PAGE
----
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Jan 07, 2019 12:51:55

Driving behind a Waymo vehicle is weird

by @brandonwilson PATRON | 266 words | 223🔥 | 223💌

Brandon Wilson

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In the region of the United States where I live, a company called Waymo is testing self-driving vehicles. Waymo started as the Google Self-Driving Car project in 2009. These white SUV's and minivans are easy to spot with the logos and extra machinery bolted on the top and sides of the vehicle. There is always someone in the driver's seat to take over if needed, but I believe most of the time the car is supposed to be operating autonomously. 

A few times I have driven behind a Waymo vehicle and it is a weird experience. Right away I notice this vehicle behaves differently from other vehicles. The speed is different. There is unexpected acceleration and braking. Changing lanes seems to take longer than it should. It reminds me of driving behind a student driver. My general feeling when I am driving behind a Waymo vehicle is to get around it as soon as possible.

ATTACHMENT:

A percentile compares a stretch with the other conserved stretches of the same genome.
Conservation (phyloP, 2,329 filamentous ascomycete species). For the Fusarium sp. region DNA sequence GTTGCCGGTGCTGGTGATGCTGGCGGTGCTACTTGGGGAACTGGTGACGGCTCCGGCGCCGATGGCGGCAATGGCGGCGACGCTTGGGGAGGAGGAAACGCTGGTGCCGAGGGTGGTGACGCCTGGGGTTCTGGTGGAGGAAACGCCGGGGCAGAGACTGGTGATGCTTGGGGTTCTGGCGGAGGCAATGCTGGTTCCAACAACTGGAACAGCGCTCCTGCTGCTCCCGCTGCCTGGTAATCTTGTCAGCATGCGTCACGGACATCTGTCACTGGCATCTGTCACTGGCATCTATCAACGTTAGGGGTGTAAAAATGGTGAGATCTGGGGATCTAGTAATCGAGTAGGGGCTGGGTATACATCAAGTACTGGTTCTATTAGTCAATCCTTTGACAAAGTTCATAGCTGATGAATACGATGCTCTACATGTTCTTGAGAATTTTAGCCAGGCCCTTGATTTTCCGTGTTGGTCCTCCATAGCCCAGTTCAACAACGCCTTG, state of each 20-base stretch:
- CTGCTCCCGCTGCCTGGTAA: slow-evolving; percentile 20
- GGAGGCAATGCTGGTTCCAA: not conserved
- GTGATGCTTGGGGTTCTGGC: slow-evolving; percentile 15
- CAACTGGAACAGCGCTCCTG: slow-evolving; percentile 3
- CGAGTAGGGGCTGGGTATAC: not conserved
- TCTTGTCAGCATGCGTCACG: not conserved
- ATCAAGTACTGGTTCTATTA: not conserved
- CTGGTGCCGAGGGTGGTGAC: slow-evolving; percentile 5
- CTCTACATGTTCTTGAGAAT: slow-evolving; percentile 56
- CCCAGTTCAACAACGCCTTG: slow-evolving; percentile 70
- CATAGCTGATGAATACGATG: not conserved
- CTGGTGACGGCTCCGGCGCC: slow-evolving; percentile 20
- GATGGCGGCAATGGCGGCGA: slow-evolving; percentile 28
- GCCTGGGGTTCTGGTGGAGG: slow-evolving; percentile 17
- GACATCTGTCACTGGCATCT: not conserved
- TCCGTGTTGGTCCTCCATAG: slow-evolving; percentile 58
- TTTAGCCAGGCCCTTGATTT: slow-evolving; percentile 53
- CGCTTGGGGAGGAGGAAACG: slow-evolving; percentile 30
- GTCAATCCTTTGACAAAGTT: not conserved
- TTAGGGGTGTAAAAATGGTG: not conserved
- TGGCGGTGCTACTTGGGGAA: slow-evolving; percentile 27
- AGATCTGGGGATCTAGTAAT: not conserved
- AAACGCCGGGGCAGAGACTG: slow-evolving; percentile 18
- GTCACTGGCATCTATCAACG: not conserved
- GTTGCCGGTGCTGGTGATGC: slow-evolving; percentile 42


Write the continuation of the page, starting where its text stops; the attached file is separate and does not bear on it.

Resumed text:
Humans know when to follow the rules of the road and when to break them. It is easy to see the value of experience when you compare a brand new driver to someone who has years of experience. I wonder how self-driving cars will "learn" and gain that experience. The fleet of Teslas is accumulating so much data, and I'm sure Tesla is using AI and machine learning to use that data to improve its systems. The question is how these cars will operate in a world where the majority of drivers are still human beings with varying degrees of experience. I look forward to seeing how this technology plays out.

  • 1

    @brandonwilson They are the ones standing out today and being "weird". Fear (or look forward to) the day when it will be the other way around!

    svenka avatar svenka | Jan 07, 2019 16:01:42
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      @stevenmarc I think I will say I look forward to it. Think of all the extra time freed up when you are not occupied with driving.

      Brandon Wilson avatar Brandon Wilson | Jan 07, 2019 16:53:55
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    @brandonwilson They've definitely had some interesting ethics and moral questions about how to program these cars. e.g. if a single person car was on a collision course with a multi-person car, whose well being should the AI prioritize? Interesting stuff, can't wait to see how they'll tackle it!

    Lex Tan avatar Lex Tan | Jan 07, 2019 15:03:26
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      @lexc You are correct those are interesting dilemmas that need to be addressed. For example, will a "Baby On Board" sign be honored as a more valuable vehicle compared to one without it? I know some people (coincidentally bad drivers) who see those signs as targets!

      Brandon Wilson avatar Brandon Wilson | Jan 07, 2019 16:56:02
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